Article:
Pauley saw it as an opportunity to pursue
what she loves.
“My hobby was interpersonal gardening,
digging for people’s stories and problem solving recreationally,” she explains. She enjoyed
the process of finding intriguing stories and
telling them in an interesting way.
“At every step of my career, from
Indianapolis, … where you might have had an
interview with four questions, to the Today
show, where I might have been able to ask
eight to 12, to Dateline, where I had the comfort of doing an interview that could last an
hour or two hours and then we used the best
CONTINUED FROM PAGE 23
[material] and create[d] a long-form story, …
every step of that got closer and closer to what
I was probably best at. And then on Your Life
Calling … to have the luxury of a long conversation with someone and then figure out how
to boil it down to a three-and-a-half-minute segment—somehow it all
works,” she laughs. “It’s kind of
the best of both worlds,
learning to do a long-form interview and
“One o; m; ;e;elation; abou; ;ein;entio; i;
;o; ofte; ;ha; ;eem;
;ike ; ;ran;-ne;
ide; goe; ;a; ;ac;. ”
then create a short-form story that has texture
and progression and back story and revelations and insight and fun and, hopefully,
information and inspiration too. I probably
have found the television format that I am
best suited to at this stage of my life.”
MARY REED, a Costco member interviewed by Pauley, was a vice
president at Goodwill Industries when her mother passed away.
Bessie Tartt Wilson ( www.tartts.com) had been renowned in the Boston
area as a leader in early childhood education, having opened her first
child-care center and preschool in 1946. “It was very important to our family
Mary Reed with Jane and young student
to keep it going,” asserts Reed.
“The family looked to me to continue
the next couple of generations of early
education and care that are very impor-
tant in our community.”
She left Goodwill at the age of 58 to
take over the business operations. Despite
having grown up in her mother’s business,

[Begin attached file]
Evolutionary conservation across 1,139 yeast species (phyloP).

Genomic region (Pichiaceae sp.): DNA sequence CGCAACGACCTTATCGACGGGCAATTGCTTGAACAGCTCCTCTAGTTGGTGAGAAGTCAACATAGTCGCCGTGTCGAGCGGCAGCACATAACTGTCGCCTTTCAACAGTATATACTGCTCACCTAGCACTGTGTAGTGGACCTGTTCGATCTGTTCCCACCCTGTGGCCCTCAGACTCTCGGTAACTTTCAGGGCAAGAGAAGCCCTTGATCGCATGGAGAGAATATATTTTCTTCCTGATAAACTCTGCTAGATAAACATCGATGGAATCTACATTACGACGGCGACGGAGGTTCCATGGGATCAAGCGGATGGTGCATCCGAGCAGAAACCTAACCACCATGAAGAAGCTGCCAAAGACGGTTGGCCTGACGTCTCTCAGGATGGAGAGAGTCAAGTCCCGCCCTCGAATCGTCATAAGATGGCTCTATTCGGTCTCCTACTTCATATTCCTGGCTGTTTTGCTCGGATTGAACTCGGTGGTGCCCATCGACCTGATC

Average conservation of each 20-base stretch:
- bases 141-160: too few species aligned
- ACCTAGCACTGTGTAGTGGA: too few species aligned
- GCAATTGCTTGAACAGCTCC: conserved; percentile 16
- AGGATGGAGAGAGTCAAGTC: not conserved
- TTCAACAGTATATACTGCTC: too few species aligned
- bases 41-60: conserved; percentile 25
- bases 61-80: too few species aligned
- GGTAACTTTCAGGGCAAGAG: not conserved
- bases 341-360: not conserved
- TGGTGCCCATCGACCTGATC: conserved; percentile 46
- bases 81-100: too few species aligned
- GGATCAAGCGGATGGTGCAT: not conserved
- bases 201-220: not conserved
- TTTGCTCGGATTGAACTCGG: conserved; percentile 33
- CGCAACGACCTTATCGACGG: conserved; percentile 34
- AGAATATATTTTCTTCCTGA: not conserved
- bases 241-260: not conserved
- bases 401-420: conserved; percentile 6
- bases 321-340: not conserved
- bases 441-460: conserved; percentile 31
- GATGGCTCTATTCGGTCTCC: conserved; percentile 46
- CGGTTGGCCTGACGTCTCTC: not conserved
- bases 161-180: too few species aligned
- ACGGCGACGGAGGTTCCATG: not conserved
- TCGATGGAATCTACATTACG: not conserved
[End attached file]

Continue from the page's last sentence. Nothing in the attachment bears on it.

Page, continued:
it was quite a change for her “both finan-
cially and professionally. Two different
worlds in many respects,” she says.
Initially, the goal was to preserve her
mother’s legacy. “And then it evolved into
an issue of my passion, I found, was sort of
revived coming back into the business,” Reed explains. “Seeing how dramatically the
field had changed from when my mother first started … and how the community has
changed, the challenges facing early education for low-income families. That is the
key. And that is really what turned me on to wanting to do something dramatic
about the conditions.”
Reed started the Bessie Tartt Wilson Initiative for Children ( www.btwic.
org) “to strengthen early education and care for children with the greatest
need through research, policy development, communication and advocacy.”
Her advocacy is having positive effects, not just in Boston but across the
state of Massachusetts.
Now in her 70s, Reed says, “The passion grows every day.
I really want to create positive change. I’m working more,
but I’m working a little smarter. Age shouldn’t be a barrier
to doing what you want.”—SF
Helping to find the path
Your Life Calling is not simply a video
program or TV segment. It is Pauley’s way
of helping people find what they were
meant to do.
“I’d not been thinking about TV. I
thought The Jane Pauley Show was it for tele-
vision,” she says. “But for a couple of years—
or three—I’d been developing a live-event
concept designed for women of my age, give
or take, about reinvention. My working title
was Practical Inspiration, which reflects my
take on reinvention: equal parts inspiration
and introspection—and real-world prepara-
tion. That’s why all our stories include a ‘real-
ity check.’ ”
The first place she thought of to take her
idea was her old stomping grounds, Today.
“I made an appointment with Jim Bell,
the Today executive producer, who was turn-
ing 40 that day, and made my pitch,” she
recalls. “He liked it, and summed it up: ‘aspi-
rational, with a take-away.’ ”
But it wasn’t exactly a slam dunk.
“Ultimately, it came down to costs,”
explains Pauley. “I said, ‘What if I brought in
a partner?’ ”
Pauley had done an award-winning spe-
cial with AARP and was very impressed by
their production capabilities.
“I didn’t know that they were that good.
Very talented people,” she says. “A lot of
people that used to work at the networks are
now having broadcast careers with AARP.
AARP and Your Life Calling was a perfect
fit. I felt particular satisfaction in being
Today, Jane Pauley is no longer merely a
TV personality; she’s a reinvention evangelist.
“If you are eyes open and insightful, you end
up where you were kind of meant to be,” she
says. “Independent of your parents’ expecta-
tions or your college major or the job you got
because your husband was transferred to
“[Comedian] Paula Poundstone has a
joke,” she continues. “I quote it often. ‘Why
are grownups always asking kids what they
want to be when they grow up? They’re looking for ideas.’ That’s what Your Life Calling is
about. It’s all about looking for ideas, and I’m
helping people look.” C
Your Life Calling with Jane Pauley airs between
8: 30 and 9 a.m. on Today once a month (the date
can change), and all segments can also be viewed
at www.aarp.org/jane, along with bonus material.